The Mechanic Beyond the Mechanics: the Story Behind Quality Assurance Checklists

I drive the most unreliable car in the world: the Range Rover. But I am in love with it. Not because of its smooth ride quality or elevated driving position. Not because of its ability to climb every mountain, ford every stream, follow every rainbow until you find your dream.

Range Rover

I love it because of my mechanic.

Through a series of very unfortunate circumstances, my former car burned down at the side of the highway. Somewhat desperate, I made a deal with Lucifer, who offered to take my scrap of a trade-in, as-is, in exchange for a 2002 Range Rover—as-is. Thinking I walked away with a steal of deal, I vomited my spleen when I discovered my new car required repairs that cost twice as much as the asking price of the car.

Stuck with repair costs equivalent of a down payment on a new house, I called all three Land Rover dealerships and six ‘certified’ foreign car mechanics in my area looking for second, third, fourth, fifth, sixth, and so on opinions.

All of them followed a standard checklist of questions, asking about symptoms, giving the canned responses, and insisting that I must take the car in for them to fully diagnose it for $200.

The Beauty and Benefits of the Customized Quality Assurance Checklist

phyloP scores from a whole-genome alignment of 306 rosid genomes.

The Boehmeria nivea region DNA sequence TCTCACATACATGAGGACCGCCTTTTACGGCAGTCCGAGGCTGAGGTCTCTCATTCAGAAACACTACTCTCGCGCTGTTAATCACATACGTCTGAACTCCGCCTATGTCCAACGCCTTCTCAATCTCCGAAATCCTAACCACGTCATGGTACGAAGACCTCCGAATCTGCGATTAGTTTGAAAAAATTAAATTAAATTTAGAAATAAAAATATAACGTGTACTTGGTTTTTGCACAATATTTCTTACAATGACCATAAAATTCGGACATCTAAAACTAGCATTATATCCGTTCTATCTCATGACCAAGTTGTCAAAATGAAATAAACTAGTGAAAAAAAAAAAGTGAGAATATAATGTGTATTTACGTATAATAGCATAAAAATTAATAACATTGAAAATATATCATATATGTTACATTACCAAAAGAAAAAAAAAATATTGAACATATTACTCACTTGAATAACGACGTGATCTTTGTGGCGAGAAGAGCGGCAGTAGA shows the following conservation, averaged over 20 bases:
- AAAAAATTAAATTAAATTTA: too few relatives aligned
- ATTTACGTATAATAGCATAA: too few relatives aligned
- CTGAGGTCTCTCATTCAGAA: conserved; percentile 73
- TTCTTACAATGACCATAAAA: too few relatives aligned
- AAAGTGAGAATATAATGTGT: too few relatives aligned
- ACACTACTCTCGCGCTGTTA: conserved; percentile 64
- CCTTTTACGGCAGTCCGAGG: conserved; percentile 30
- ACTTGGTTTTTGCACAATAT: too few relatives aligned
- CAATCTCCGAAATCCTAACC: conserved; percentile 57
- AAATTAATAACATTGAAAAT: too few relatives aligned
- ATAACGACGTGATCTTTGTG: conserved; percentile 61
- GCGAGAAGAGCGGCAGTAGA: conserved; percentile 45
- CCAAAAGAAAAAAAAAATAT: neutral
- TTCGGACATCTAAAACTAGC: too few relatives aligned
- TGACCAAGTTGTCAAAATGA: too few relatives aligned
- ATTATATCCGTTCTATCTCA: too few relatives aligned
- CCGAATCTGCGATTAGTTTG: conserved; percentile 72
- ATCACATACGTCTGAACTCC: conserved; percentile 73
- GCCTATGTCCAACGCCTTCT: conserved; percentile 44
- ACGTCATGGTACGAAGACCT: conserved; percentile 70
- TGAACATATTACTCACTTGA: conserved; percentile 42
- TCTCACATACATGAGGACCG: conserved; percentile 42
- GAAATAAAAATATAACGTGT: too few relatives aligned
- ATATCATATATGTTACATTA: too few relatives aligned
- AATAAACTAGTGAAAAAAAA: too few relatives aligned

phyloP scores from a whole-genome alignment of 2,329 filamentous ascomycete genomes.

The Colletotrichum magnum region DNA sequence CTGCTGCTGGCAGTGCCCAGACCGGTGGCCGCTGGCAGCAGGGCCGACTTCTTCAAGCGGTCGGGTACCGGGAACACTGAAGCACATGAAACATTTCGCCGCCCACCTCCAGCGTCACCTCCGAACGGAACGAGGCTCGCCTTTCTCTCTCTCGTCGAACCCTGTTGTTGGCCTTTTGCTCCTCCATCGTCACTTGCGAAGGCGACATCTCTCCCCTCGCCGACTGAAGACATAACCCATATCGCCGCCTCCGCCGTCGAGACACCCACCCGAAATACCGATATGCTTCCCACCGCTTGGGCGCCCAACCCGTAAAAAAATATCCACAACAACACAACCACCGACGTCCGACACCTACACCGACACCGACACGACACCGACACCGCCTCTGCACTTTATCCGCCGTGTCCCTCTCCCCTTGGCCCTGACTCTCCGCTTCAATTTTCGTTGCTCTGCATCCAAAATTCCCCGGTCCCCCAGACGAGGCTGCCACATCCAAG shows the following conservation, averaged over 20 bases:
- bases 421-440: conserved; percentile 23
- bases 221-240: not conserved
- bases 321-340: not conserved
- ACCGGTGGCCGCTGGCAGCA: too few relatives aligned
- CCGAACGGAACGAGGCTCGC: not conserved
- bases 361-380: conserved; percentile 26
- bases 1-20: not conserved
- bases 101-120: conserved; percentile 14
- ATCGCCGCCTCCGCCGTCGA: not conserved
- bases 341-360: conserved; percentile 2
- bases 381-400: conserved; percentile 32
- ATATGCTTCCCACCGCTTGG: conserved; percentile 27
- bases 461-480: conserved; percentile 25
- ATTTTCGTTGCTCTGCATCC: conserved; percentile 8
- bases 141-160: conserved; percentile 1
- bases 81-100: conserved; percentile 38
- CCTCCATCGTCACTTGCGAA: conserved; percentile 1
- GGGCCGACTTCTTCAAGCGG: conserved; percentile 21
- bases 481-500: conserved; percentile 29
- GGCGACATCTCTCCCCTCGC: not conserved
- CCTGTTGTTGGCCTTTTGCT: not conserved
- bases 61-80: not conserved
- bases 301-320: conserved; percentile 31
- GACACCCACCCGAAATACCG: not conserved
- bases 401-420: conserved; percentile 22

When I called Cowtown Rover, Josh immediately took ownership of me as a potential client, taking his time to listen to the problems during the busy lunch hour. Not only did he know immediately what parts were needed and what the labor hours would cost, he pinpointed exactly what pitfalls I faced in the future and gave me a very honest and knowledgeable assessment of my situation. Most importantly, he cared and empathized with me. He offered me a free full diagnosis and said I could stop by anytime.

Already impressed with Josh, I met Sam, the owner, when I went in for the diagnosis. Sam immediately verified the issues Josh had mentioned and outlined other preventive maintenance issues.

Instead of trying to sell me something I didn’t need, Sam prioritized the essential repairs, clearly outlined the costs, and gave me a substantial discount over what I was quoted from the dealerships and other mechanics.